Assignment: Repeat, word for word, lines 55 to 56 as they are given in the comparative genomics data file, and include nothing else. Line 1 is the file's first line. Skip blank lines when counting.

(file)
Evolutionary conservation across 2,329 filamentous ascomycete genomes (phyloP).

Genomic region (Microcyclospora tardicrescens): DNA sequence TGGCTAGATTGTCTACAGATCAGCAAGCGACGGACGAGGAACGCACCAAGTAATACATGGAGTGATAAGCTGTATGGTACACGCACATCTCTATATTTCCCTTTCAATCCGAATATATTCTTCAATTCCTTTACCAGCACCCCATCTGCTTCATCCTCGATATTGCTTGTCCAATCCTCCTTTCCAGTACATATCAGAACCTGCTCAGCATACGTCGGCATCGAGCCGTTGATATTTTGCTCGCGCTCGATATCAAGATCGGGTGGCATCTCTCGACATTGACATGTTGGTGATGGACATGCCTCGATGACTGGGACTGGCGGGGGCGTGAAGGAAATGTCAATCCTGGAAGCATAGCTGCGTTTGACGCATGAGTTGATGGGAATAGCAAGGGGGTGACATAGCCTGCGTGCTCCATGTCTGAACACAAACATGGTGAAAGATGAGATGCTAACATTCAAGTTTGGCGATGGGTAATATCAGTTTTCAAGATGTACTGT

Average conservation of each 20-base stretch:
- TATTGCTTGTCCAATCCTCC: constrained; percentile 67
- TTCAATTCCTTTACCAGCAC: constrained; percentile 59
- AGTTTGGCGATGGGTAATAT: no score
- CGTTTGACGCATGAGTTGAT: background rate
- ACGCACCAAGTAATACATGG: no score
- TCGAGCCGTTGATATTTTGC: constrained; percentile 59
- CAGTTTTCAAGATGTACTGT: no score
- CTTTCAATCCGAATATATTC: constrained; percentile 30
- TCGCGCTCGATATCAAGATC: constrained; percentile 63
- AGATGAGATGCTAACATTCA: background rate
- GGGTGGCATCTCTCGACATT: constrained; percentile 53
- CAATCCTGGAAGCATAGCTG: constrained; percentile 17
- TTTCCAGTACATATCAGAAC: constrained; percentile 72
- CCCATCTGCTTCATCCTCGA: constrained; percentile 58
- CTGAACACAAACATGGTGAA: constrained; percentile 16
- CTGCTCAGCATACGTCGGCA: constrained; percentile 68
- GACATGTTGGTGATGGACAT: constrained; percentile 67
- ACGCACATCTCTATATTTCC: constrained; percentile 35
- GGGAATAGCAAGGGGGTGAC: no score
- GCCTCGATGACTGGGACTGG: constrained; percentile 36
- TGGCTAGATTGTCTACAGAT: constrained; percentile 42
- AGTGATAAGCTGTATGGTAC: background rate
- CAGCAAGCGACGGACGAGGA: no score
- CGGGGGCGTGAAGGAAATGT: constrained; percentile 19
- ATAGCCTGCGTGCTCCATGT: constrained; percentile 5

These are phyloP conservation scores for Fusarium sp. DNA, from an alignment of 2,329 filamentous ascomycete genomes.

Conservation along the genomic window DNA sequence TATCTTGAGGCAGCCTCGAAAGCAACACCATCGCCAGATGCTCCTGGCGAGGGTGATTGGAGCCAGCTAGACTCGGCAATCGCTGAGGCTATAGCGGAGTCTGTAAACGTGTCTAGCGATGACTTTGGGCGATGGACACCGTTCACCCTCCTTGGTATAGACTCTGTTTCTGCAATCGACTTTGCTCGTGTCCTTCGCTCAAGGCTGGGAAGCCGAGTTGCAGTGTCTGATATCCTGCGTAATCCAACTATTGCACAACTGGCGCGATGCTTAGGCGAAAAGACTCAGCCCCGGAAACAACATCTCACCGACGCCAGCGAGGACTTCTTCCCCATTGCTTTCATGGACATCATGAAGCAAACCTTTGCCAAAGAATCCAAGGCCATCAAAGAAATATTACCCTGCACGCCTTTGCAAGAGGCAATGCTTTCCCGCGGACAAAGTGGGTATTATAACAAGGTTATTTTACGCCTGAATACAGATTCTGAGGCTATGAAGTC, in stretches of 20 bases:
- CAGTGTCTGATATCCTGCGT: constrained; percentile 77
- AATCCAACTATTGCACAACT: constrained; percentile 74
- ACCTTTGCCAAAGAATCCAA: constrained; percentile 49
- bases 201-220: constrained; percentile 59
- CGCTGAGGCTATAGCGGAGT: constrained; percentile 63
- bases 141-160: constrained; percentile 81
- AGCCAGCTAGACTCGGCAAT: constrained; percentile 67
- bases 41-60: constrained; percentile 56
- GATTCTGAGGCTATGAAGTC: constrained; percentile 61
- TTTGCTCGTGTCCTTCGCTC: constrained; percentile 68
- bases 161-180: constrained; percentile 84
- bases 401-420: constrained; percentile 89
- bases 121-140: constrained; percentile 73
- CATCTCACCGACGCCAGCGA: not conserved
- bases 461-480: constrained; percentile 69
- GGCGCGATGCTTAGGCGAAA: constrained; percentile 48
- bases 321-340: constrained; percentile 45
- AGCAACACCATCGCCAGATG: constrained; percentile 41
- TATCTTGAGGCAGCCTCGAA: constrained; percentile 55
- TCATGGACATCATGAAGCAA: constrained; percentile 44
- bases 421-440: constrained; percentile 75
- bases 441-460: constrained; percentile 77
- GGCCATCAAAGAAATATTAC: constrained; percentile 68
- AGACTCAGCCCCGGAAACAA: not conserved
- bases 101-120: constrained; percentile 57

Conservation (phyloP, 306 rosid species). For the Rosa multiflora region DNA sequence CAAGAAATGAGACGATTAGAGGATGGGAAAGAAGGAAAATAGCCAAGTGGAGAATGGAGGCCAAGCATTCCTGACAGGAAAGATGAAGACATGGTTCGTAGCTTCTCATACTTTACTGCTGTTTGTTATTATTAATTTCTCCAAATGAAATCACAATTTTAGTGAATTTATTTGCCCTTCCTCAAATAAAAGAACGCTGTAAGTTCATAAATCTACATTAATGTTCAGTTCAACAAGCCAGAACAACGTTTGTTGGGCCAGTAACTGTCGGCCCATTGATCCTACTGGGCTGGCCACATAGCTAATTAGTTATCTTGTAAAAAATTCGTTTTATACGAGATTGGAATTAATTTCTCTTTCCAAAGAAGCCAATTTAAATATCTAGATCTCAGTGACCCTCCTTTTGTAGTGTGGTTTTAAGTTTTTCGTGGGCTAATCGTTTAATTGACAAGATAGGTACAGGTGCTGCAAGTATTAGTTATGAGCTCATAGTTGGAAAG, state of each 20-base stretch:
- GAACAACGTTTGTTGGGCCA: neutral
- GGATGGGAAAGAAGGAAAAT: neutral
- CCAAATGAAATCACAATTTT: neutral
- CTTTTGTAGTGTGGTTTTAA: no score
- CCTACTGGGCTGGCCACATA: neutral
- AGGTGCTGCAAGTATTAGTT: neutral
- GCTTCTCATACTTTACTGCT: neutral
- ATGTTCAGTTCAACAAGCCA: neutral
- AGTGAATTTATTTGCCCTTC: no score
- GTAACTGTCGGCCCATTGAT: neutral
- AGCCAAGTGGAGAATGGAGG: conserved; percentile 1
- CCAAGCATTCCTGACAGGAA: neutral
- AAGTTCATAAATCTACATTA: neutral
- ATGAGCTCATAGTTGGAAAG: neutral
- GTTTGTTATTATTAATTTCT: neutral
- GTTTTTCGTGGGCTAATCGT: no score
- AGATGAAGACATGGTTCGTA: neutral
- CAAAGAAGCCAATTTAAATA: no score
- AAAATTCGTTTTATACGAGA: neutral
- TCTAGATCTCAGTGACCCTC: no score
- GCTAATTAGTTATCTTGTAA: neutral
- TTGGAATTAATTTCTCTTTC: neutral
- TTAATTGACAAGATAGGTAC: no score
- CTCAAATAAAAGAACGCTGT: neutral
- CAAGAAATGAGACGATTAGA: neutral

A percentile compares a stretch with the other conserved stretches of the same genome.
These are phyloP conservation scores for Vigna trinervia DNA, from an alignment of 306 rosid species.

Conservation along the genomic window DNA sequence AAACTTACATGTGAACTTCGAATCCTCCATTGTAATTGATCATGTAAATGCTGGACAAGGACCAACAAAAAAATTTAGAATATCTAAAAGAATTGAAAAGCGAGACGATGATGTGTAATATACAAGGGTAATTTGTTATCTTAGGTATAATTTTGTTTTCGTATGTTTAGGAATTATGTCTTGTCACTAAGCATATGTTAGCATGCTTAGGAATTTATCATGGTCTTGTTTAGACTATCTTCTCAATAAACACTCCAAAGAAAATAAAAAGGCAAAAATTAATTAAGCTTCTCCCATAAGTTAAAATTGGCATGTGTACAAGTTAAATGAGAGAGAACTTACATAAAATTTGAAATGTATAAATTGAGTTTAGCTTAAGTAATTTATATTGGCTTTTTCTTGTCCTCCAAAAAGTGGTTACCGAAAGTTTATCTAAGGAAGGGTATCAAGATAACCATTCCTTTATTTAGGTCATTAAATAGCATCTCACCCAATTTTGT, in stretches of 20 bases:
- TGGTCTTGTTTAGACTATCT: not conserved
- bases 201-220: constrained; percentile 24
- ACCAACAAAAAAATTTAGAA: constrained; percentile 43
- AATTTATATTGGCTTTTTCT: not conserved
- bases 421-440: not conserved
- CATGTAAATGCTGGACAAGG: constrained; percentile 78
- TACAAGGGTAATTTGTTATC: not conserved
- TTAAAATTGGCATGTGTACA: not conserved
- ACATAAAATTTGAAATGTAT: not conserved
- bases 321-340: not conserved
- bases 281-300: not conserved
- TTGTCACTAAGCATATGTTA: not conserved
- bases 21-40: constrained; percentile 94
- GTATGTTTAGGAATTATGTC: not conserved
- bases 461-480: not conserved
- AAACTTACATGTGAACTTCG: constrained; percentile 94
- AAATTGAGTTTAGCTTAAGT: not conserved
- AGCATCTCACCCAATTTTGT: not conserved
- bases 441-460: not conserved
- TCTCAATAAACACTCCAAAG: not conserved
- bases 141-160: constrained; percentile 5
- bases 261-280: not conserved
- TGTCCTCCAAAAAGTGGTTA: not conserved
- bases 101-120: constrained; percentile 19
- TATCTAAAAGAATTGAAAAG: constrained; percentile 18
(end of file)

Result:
- bases 101-120: constrained; percentile 57

Conservation (phyloP, 306 rosid species). For the Rosa multiflora region DNA sequence CAAGAAATGAGACGATTAGAGGATGGGAAAGAAGGAAAATAGCCAAGTGGAGAATGGAGGCCAAGCATTCCTGACAGGAAAGATGAAGACATGGTTCGTAGCTTCTCATACTTTACTGCTGTTTGTTATTATTAATTTCTCCAAATGAAATCACAATTTTAGTGAATTTATTTGCCCTTCCTCAAATAAAAGAACGCTGTAAGTTCATAAATCTACATTAATGTTCAGTTCAACAAGCCAGAACAACGTTTGTTGGGCCAGTAACTGTCGGCCCATTGATCCTACTGGGCTGGCCACATAGCTAATTAGTTATCTTGTAAAAAATTCGTTTTATACGAGATTGGAATTAATTTCTCTTTCCAAAGAAGCCAATTTAAATATCTAGATCTCAGTGACCCTCCTTTTGTAGTGTGGTTTTAAGTTTTTCGTGGGCTAATCGTTTAATTGACAAGATAGGTACAGGTGCTGCAAGTATTAGTTATGAGCTCATAGTTGGAAAG, state of each 20-base stretch: